• I saw that in your Flickr set. I wondered if it was his own creation. 🙂 When the line attendant asked if I wanted a personalized signature, I choked. “A personalized signature?” I thought. “I guess I ought to get it personalized… but what should it say?” So I came up with something lame. And then, after Brandon actually signed it with my lame personalization I realized… “wait a second… that was stupid. That was a lame personalized message to me, except I am the one who composed it. It’s a dumb message from me to me.” And that’s why I have the new rule for personalized signings. If someone’s getting a book for me, they can have it say whatever they want it to say. But if I’m standing in line for my own signed book, I’m just going to ask for “To Stephen” so at least I don’t feel ashamed of myself when it’s done.

  7. Sounds like a lot of good sessions. I’ve always liked Eugie Foster’s short stories, and although I’ve never read Wheel of Time, I have stumbled across Brandon’s other series and like his books.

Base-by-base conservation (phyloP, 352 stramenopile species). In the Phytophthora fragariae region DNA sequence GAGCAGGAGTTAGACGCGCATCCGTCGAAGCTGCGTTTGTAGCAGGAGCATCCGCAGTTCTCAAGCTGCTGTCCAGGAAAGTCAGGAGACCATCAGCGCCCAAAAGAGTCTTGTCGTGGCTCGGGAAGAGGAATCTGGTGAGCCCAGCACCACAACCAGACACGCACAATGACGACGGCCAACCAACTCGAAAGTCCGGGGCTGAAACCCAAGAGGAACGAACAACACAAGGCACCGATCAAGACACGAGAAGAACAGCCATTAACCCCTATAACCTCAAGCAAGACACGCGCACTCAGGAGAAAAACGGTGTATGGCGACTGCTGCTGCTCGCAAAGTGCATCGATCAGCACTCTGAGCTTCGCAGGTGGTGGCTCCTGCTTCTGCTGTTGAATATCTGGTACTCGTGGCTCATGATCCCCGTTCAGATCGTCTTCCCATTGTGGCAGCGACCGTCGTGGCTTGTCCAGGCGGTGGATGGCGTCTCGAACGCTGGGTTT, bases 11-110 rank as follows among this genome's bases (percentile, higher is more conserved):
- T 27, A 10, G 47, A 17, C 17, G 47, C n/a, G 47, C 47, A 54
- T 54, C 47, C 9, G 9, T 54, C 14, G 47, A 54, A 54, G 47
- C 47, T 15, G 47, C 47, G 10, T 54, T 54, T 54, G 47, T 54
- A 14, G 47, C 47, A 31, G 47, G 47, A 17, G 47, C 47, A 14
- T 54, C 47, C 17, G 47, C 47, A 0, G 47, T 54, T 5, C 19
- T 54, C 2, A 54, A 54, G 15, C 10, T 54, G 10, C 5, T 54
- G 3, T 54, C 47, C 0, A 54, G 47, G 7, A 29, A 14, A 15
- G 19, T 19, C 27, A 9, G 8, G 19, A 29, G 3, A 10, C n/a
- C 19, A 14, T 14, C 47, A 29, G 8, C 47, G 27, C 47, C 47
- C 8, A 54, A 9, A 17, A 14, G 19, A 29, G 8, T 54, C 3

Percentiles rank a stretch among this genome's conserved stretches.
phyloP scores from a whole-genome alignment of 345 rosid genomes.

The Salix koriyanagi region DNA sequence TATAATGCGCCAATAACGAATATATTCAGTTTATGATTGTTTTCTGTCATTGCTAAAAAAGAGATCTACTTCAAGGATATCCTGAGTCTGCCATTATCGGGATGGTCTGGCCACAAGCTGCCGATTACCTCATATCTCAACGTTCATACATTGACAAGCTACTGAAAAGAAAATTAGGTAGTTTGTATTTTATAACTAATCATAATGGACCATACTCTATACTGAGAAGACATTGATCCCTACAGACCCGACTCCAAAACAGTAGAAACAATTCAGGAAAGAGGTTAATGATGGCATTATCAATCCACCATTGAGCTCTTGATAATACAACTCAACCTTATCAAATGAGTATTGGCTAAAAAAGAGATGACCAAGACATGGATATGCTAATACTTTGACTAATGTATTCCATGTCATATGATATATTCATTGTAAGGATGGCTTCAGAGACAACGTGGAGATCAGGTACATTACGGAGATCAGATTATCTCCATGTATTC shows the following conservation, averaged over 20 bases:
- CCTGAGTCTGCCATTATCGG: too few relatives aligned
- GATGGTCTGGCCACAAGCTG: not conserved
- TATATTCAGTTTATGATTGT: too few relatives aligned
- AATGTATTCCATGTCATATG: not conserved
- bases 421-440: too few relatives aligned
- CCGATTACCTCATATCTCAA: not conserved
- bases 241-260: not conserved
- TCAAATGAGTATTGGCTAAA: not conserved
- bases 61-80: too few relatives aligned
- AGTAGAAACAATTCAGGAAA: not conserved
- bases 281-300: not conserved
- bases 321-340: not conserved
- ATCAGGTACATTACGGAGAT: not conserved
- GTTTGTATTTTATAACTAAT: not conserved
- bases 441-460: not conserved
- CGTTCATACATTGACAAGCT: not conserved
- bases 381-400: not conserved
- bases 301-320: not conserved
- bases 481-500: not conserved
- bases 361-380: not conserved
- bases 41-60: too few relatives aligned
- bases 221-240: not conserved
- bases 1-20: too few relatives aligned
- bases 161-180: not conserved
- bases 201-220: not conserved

I’m having a massive dose of deja vu, but I’m going to repeat myself anyways. [1] I only have one book signed (I thought it was zero, until I wrote this) which is just signed To me. However, I have two CDs. Neither of which I was asked how I wanted it signed. One was a swedish singer and my swedish at the time wouldn’t have been good so I probably didn’t say a thing. The other has a personal message to “Keep whistling”. I didn’t request that, but it was after a concert and I was talking to the whistle/flute-player in the Irish Trad band. With us was Franko, a friend of mine, who seemed to know every Irish trad. musician who came through Nashville. So it came up that I was a whistle-player so that was how I got that message.